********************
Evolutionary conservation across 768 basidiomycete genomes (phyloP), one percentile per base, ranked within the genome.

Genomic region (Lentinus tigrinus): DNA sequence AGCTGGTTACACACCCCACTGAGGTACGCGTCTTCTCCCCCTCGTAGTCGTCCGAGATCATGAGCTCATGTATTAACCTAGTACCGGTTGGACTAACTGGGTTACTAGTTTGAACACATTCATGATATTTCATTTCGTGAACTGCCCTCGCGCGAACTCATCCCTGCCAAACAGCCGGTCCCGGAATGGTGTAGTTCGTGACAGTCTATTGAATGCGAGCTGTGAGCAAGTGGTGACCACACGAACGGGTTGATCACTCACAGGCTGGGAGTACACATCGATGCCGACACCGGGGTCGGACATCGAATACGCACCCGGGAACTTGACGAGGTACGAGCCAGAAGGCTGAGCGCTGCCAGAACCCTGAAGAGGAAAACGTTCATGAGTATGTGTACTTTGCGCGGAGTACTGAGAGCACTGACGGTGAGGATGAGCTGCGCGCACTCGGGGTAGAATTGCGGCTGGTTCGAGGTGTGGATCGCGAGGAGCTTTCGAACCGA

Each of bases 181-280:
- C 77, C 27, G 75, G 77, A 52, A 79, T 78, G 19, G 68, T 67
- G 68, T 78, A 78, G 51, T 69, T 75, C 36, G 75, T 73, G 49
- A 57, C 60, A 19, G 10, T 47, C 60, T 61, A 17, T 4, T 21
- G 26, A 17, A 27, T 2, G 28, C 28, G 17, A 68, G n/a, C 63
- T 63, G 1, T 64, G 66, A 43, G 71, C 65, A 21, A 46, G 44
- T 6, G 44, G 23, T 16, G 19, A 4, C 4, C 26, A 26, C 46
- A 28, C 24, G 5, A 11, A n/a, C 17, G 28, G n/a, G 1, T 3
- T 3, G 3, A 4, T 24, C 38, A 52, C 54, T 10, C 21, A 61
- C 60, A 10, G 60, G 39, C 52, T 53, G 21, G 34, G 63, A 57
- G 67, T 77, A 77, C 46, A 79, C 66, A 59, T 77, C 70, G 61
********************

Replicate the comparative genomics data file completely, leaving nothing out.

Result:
Evolutionary conservation across 768 basidiomycete genomes (phyloP), one percentile per base, ranked within the genome.

Genomic region (Lentinus tigrinus): DNA sequence AGCTGGTTACACACCCCACTGAGGTACGCGTCTTCTCCCCCTCGTAGTCGTCCGAGATCATGAGCTCATGTATTAACCTAGTACCGGTTGGACTAACTGGGTTACTAGTTTGAACACATTCATGATATTTCATTTCGTGAACTGCCCTCGCGCGAACTCATCCCTGCCAAACAGCCGGTCCCGGAATGGTGTAGTTCGTGACAGTCTATTGAATGCGAGCTGTGAGCAAGTGGTGACCACACGAACGGGTTGATCACTCACAGGCTGGGAGTACACATCGATGCCGACACCGGGGTCGGACATCGAATACGCACCCGGGAACTTGACGAGGTACGAGCCAGAAGGCTGAGCGCTGCCAGAACCCTGAAGAGGAAAACGTTCATGAGTATGTGTACTTTGCGCGGAGTACTGAGAGCACTGACGGTGAGGATGAGCTGCGCGCACTCGGGGTAGAATTGCGGCTGGTTCGAGGTGTGGATCGCGAGGAGCTTTCGAACCGA

Each of bases 181-280:
- C 77, C 27, G 75, G 77, A 52, A 79, T 78, G 19, G 68, T 67
- G 68, T 78, A 78, G 51, T 69, T 75, C 36, G 75, T 73, G 49
- A 57, C 60, A 19, G 10, T 47, C 60, T 61, A 17, T 4, T 21
- G 26, A 17, A 27, T 2, G 28, C 28, G 17, A 68, G n/a, C 63
- T 63, G 1, T 64, G 66, A 43, G 71, C 65, A 21, A 46, G 44
- T 6, G 44, G 23, T 16, G 19, A 4, C 4, C 26, A 26, C 46
- A 28, C 24, G 5, A 11, A n/a, C 17, G 28, G n/a, G 1, T 3
- T 3, G 3, A 4, T 24, C 38, A 52, C 54, T 10, C 21, A 61
- C 60, A 10, G 60, G 39, C 52, T 53, G 21, G 34, G 63, A 57
- G 67, T 77, A 77, C 46, A 79, C 66, A 59, T 77, C 70, G 61